Closing one eye eliminates depth perception and flattens the image.

Looking sideways or peripherally is an important, but unsung, part of our visual perception. Only the very center of our gaze is optimized for higher visual acuity with the ability to see detail. We don’t usually notice this because we are constantly moving our eyes. This does not mean the rest of our visual field is inferior – only different. Peripheral vision is optimized for coarser information and is used for organizing the spatial scene and for viewing larger objects. Margaret Livingstone in “The Biology of Seeing” suggests peripheral vision is better able to detect facial expressions, and that the spatial imprecision of peripheral vision was an important component of many Impressionist paintings, giving these paintings a sense of time and movement.

4. Mind your brushes 
Use the right size and type of brush for the task at hand. The paintbrush doesn’t just define information – it creates it. Whether you need texture, or shape, or definition use the proper brush and don’t just default to the one already in your hand.

Pay attention to how you are holding the brush. While there may be occasion to hold the brush like a pencil, recognize this method is not as conducive to creative and interpretive painting and it is also not likely to create variety and interest in your brushstrokes. Handling the brush like a pencil or pen is most likely to access the neural pathways in your brain that are associated with language and writing. For the sake of simplicity we can call this a left-brain, right-brain problem. The cognitive processes associated with language can easily override visual processing – the parts of your brain that can recognize shapes, compare value and color, find the pattern, and see the whole instead of just the pieces.

This blog was originally posted on
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Monday, August 31, 2015

The creativity crisis

American creativity scores are declining. Research by Dr. KH Kim, Associate Professor at the College of William & Mary, documents a decline on creativity tests at all grade levels starting between 1984 and 1990 and decreasing ever since.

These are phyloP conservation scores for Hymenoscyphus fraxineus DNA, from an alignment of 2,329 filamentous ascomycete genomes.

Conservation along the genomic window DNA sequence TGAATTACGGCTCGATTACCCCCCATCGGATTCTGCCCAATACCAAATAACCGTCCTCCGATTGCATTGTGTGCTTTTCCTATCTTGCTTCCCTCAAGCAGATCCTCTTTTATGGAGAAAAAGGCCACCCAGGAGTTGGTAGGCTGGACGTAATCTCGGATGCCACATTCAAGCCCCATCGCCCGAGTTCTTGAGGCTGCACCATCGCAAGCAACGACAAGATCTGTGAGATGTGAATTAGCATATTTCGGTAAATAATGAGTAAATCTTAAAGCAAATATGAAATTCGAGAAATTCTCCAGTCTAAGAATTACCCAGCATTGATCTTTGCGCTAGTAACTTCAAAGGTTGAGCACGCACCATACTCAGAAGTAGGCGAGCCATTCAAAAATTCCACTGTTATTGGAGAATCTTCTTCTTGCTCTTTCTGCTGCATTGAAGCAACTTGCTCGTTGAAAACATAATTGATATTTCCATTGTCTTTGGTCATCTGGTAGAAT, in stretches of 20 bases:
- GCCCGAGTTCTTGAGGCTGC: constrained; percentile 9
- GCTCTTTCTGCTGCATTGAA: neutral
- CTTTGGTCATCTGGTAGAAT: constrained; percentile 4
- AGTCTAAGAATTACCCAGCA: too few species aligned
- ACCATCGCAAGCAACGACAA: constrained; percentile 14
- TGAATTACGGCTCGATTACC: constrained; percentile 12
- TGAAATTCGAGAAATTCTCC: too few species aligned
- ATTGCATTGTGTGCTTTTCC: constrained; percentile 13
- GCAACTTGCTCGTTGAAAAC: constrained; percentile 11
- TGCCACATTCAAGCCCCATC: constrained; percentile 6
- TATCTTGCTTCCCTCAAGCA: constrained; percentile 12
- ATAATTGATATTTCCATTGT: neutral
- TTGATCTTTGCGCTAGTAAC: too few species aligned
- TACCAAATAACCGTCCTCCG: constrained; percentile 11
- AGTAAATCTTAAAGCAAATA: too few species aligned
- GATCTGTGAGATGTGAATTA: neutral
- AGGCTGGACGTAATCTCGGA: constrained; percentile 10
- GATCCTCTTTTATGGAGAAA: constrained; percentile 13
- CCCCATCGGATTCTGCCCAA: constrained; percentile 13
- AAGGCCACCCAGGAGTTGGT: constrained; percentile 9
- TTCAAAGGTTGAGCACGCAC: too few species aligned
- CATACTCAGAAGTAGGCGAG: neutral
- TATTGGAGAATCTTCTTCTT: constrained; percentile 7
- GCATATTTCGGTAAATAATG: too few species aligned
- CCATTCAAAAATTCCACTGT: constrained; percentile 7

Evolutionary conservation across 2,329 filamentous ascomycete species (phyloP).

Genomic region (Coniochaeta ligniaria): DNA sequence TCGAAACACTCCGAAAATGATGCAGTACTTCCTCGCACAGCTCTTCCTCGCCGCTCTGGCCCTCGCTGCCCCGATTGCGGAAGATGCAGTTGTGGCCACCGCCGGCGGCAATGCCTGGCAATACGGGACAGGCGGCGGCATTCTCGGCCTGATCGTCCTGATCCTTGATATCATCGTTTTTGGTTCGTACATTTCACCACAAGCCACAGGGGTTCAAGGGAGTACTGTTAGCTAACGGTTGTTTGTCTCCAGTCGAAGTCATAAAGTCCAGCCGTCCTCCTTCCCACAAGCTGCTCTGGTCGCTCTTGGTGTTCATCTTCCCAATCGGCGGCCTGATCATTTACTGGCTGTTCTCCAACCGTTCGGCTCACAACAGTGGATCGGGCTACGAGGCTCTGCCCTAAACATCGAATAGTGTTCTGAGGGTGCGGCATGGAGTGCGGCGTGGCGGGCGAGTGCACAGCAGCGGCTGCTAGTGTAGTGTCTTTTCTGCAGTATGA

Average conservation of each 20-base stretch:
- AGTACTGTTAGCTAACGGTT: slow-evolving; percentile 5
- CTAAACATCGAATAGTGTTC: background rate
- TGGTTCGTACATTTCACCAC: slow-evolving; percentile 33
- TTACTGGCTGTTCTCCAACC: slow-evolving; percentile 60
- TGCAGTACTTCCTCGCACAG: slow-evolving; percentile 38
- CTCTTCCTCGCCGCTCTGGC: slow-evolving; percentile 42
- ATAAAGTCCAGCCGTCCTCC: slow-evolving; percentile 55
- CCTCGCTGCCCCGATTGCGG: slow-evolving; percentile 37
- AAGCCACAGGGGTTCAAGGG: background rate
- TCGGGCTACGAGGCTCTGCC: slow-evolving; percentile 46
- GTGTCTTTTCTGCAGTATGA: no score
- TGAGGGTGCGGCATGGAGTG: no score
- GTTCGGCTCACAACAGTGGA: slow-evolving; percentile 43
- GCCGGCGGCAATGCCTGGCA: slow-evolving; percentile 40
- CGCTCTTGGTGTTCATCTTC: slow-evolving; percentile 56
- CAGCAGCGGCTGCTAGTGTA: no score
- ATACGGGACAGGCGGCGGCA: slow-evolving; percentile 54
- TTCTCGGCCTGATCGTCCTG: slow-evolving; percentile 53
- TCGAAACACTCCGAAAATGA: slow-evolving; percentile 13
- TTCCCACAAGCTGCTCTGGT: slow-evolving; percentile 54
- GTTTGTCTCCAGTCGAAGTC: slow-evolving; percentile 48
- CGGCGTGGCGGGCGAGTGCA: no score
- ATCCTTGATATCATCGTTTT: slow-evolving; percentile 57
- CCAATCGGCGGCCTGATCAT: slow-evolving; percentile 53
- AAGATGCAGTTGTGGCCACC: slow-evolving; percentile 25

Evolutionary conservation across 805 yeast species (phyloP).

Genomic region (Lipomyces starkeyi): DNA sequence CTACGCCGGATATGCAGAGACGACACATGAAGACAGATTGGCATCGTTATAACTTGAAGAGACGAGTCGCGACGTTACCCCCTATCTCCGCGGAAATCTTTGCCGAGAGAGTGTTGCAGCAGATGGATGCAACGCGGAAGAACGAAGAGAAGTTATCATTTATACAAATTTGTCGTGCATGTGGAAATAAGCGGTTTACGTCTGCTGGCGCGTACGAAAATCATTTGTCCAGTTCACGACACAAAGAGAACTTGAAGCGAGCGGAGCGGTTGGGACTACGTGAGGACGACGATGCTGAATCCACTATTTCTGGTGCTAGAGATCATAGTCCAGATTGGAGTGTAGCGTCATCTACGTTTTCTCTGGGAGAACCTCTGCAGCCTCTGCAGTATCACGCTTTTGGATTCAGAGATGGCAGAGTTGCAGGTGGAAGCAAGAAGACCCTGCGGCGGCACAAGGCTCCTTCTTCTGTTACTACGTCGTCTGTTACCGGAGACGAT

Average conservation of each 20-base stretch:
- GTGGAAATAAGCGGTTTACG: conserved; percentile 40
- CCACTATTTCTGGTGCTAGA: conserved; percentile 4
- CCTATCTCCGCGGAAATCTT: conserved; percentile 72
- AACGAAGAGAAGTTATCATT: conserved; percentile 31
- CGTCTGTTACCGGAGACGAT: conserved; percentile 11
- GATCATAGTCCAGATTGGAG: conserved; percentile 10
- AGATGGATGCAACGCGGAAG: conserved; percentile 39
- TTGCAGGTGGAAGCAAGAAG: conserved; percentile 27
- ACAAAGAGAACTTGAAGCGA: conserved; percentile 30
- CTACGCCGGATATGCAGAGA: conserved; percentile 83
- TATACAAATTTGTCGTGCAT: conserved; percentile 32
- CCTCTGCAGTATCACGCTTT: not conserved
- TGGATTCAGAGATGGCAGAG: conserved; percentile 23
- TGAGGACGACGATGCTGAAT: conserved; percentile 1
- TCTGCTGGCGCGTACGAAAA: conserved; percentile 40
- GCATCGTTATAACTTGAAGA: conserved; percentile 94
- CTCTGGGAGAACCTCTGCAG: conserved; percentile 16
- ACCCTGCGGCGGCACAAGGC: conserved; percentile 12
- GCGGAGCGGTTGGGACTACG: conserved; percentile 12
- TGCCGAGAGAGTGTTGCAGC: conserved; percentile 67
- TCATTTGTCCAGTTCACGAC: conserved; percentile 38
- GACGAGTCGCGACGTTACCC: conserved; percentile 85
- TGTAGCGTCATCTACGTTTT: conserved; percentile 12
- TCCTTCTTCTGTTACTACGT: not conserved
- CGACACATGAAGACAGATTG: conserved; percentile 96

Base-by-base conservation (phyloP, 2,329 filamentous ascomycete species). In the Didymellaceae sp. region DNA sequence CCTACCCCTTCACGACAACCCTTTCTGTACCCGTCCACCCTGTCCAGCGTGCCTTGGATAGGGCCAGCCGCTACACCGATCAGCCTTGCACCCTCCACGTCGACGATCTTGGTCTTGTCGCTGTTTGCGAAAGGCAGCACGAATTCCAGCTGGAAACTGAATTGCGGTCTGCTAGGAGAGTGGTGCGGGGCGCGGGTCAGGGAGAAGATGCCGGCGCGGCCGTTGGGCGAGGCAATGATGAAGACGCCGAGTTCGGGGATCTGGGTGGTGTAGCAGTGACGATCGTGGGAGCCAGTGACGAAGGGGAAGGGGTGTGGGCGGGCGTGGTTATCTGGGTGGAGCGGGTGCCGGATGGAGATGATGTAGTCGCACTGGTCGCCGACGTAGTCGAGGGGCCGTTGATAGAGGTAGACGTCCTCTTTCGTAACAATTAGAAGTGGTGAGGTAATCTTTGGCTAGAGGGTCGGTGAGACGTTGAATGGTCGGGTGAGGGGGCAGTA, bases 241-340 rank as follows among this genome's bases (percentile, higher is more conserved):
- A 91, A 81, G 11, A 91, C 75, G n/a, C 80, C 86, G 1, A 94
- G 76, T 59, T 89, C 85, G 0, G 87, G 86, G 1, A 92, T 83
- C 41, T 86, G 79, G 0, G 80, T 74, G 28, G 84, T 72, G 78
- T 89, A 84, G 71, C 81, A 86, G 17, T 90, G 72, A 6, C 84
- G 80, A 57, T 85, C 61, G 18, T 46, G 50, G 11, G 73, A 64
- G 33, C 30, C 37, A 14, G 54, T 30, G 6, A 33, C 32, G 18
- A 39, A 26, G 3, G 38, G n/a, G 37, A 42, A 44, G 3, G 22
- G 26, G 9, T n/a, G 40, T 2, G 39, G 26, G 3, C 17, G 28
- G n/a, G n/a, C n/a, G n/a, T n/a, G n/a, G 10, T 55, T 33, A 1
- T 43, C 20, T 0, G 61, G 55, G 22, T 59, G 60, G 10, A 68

Kim’s findings document a decline in all aspects of creativity, but the biggest decline is in the ability to take a particular idea and expand on it in an interesting and novel way. More than 85% of children in 2008 scored lower on this measure than did the average child in 1984. According to Kim, “children have become… less perceptive, less apt to connect seemingly irrelevant things, and less likely to see things from a different angle.”

So what exactly is creativity and why are we having such a problem with it? First of all, creativity is certainly not just the domain of the “arts”. The University of Georgia’s Marc Runco calls this “art bias.” The continuing belief that the arts have a special claim to creativity is unfounded. When given creativity tasks both engineering majors and music majors had the same patterns of response.

Creativity is not just right brain dominance; it is the ability of the brain to discern information from both hemispheres and to use convergent and divergent thinking (such as linear and non-linear thinking). Trying to solve a problem with only the right side of your brain would result in ideas on the tip of your tongue and just beyond reach.

The initial process of problem solving begins with the left brain analyzing obvious facts and familiar solutions. If the answer is not available, both the left and right hemispheres activate together to process the less obvious information. This more distant information is what we normally tune out, and without it we are less likely to find abstractions, unseen patterns, and alternative meanings. Once a connection is made, the left brain then processes the information into a new idea. Without the process of divergent thinking, using both hemispheres of the brain, we are completely dependent on only the most obvious and already recognized thoughts and ideas.

Unfortunately, many people are uncomfortable with the change and uncertainty that accompany creativity. It is easier and more comfortable to deal with what we already know (and think we see). According to Kim, the “decrease in originality scores is an indirect measure of growing social pressures toward conformity and status quo, and increasing intolerance for new ideas.”